When a bank (or another potential lender) runs a credit check, they can view the above information. Banks and others checking your credit won’t see your income. They can see your credit history, but only on a monthly basis. That is, they can see what your balance was, but not individual purchases. So if you’re paying bills on time, you don’t need to worry that eccentric purchases like an epic rubber-duck collection will give lenders pause.

Hard credit inquiry vs. soft inquiry

Checking someone’s credit can be either a hard inquiry or a soft inquiry. Soft inquiries don’t affect your score and are normally only visible to you. Hard inquiries do cause a slight dip in credit score, and they stay on your report for two years.

Soft inquiries happen when you check your own credit, if you get pre-approved for a credit card offer, or sometimes when an employer includes credit checks in the hiring process. When a lender checks your credit as part of the process to approve you for a loan or other financing, this results in a hard inquiry.

Basically, the reason why a credit pull registers as a hard inquiry is because it’s tied to an active application for financing. That is, you’re actively seeking a financing agreement that could factor into your credit and debt balance. Your score takes a temporary hit because if someone were applying for a lot of new debts or lines of credit, that could be a sign that they’re more risky to work with. The dip should only be about 5-10 points, and it should re-stabilize in a few months, so one or two hard inquiries shouldn’t be a problem for your overall score.

What Is Not Included in a Credit Report?

Credit reports collect a lot of important information about your financial health, but they don’t cover everything. Your credit report won’t tell you (or others checking the report) about the following:

  • Your income: High income and high credit score don’t always go together. Good credit is about what you do with your money, not how much you have.
  • Savings: Saving an emergency fund is an excellent financial move, but not one that will affect your credit score.
  • Rent or utilities: Timely payments on your water or heating bills don’t count as credit payments. If your child moves into a first apartment, paying rent when it’s due won’t show up on a credit report, either. Rent or utilities payments that default to collections will negatively impact credit, though, so that’s an important reason to stay on time (besides the obvious benefit of securing services you need in your home!).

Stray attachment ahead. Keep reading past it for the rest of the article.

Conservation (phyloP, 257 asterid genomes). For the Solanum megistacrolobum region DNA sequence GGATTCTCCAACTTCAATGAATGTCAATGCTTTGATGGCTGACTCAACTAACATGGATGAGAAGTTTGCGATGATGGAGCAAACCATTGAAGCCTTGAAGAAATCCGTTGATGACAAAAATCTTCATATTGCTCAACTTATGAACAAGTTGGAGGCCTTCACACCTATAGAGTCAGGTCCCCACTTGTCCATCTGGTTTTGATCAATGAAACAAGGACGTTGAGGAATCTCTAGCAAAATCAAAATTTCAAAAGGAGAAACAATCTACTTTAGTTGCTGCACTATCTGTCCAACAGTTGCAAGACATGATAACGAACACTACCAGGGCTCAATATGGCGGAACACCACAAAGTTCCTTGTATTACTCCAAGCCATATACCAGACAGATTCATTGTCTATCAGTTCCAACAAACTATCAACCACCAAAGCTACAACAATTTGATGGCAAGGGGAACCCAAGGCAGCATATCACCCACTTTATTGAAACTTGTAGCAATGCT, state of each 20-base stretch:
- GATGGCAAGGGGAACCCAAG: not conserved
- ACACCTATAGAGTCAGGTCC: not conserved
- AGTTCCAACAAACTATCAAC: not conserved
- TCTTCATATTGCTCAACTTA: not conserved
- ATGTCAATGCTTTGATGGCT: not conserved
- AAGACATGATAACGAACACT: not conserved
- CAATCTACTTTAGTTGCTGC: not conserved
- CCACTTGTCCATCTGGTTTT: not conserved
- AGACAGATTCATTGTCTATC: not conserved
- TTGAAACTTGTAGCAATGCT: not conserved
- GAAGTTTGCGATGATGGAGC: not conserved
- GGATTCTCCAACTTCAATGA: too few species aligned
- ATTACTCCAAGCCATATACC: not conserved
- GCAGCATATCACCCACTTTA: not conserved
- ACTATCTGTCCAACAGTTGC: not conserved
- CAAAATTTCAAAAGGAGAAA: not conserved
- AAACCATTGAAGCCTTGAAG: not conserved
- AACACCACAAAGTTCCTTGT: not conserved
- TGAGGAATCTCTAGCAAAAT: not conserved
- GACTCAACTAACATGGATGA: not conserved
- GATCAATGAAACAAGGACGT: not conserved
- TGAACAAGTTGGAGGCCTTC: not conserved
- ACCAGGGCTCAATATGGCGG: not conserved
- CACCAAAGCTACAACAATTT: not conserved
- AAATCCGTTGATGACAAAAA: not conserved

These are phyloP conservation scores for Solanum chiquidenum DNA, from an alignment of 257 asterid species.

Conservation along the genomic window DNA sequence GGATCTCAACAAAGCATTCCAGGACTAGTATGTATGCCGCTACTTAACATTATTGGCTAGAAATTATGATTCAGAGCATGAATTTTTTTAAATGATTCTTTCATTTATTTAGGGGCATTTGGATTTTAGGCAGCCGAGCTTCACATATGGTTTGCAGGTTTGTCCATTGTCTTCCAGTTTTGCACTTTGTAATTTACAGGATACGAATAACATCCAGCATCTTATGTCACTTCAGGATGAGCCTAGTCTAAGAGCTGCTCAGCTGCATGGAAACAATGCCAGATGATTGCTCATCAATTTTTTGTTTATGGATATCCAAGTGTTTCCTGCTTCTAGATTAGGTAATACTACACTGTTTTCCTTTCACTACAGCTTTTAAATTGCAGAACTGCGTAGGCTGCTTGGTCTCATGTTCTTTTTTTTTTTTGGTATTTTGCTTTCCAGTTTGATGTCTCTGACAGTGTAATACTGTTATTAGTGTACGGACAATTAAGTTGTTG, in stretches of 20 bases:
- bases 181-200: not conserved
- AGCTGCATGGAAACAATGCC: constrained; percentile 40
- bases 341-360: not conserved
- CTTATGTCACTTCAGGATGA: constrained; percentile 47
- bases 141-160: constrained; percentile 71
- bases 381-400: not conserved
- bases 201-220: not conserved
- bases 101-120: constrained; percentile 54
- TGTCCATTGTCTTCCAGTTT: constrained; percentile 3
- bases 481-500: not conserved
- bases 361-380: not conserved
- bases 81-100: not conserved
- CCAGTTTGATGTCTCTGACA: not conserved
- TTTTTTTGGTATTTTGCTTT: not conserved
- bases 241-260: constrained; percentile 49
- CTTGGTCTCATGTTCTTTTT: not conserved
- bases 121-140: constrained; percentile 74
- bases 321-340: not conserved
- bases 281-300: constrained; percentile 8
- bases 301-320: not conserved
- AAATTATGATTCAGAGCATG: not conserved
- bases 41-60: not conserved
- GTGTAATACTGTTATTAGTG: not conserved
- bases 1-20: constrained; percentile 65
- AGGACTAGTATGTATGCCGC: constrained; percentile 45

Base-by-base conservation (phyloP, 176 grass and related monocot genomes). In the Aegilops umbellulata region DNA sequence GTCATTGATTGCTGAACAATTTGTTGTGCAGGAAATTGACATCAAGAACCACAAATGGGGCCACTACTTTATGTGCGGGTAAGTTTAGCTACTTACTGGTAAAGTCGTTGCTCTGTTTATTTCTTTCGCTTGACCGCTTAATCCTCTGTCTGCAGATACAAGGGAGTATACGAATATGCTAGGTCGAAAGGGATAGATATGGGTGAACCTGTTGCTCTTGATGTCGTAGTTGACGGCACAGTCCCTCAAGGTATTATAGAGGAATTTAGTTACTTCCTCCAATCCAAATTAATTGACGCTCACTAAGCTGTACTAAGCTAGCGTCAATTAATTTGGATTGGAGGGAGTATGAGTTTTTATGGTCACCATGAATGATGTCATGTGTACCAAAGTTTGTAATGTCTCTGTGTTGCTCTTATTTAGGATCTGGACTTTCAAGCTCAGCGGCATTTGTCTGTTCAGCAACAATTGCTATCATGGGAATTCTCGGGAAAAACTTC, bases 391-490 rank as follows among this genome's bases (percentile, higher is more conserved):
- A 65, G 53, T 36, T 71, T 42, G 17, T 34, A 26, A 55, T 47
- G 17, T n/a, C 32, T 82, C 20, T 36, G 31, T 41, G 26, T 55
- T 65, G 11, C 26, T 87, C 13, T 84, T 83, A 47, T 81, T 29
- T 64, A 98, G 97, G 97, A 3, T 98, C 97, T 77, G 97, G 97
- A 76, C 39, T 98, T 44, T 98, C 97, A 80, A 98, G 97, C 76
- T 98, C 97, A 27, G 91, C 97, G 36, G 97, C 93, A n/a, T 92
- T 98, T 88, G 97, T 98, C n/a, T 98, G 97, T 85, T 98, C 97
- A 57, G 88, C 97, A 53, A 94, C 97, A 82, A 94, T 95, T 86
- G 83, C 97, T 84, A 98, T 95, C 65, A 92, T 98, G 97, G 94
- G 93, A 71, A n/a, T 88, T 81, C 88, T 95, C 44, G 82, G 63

What does ‘Not Reported’ mean on a credit report?

Credit reports can be confusing if you’re not used to the abbreviations, symbols, and codes credit bureaus use. On a credit report, “Not Reported” means the creditor didn’t provide information for the time period in question. It’s a gap in the record of information the credit bureau has on file. A “Not Reported” entry won’t negatively impact your credit. It’s a neutral code indicating that the credit bureau didn’t receive information to include.

Why are some debts not on my credit file?

Some debts (or agreements that share some similarities to debt) won’t show up on your credit report. Homeowners who enter a home equity sharing contract with Noah, for example, won’t see that contract on a credit report. Noah’s approach to home financing is not considered a loan, so it isn’t subject to the same set of regulations and isn’t reported to credit bureaus.

In other cases, an actual loan might not appear on a credit report if the lender didn’t submit the information to the credit bureau. Generally, lenders and creditors report debts to the credit bureaus. They aren’t required to do this, though, so it’s possible for a debt not to show up.

Just because you don’t see the debt on a credit report doesn’t mean you don’t owe it, of course! Your debt obligations are between you and the lender, regardless of what your credit report says. Even a debt old enough to “age off” of a credit report after 7 years may still be active if it’s within your state’s statute of limitations. A lender can also report debts to the credit bureaus at any time, even if they haven’t done so before for whatever reason.

Like other lenders, mortgage companies are also not required to report to credit agencies (although normally, they do). Before you apply for a loan, it’s worth checking your credit report to make sure it accurately reflects your current debt, including your mortgage. A mortgage is a major debt. Lenders are likely to find it even if it doesn’t appear on the credit report for some reason, and it will look strange if you haven’t disclosed such a significant part of your financial profile.

Your credit score tells lenders whether you’re a reliable borrower to work with. You can play an active role by checking your credit report to make sure information is accurate and complete, and of course by practicing healthy credit habits to keep your score high.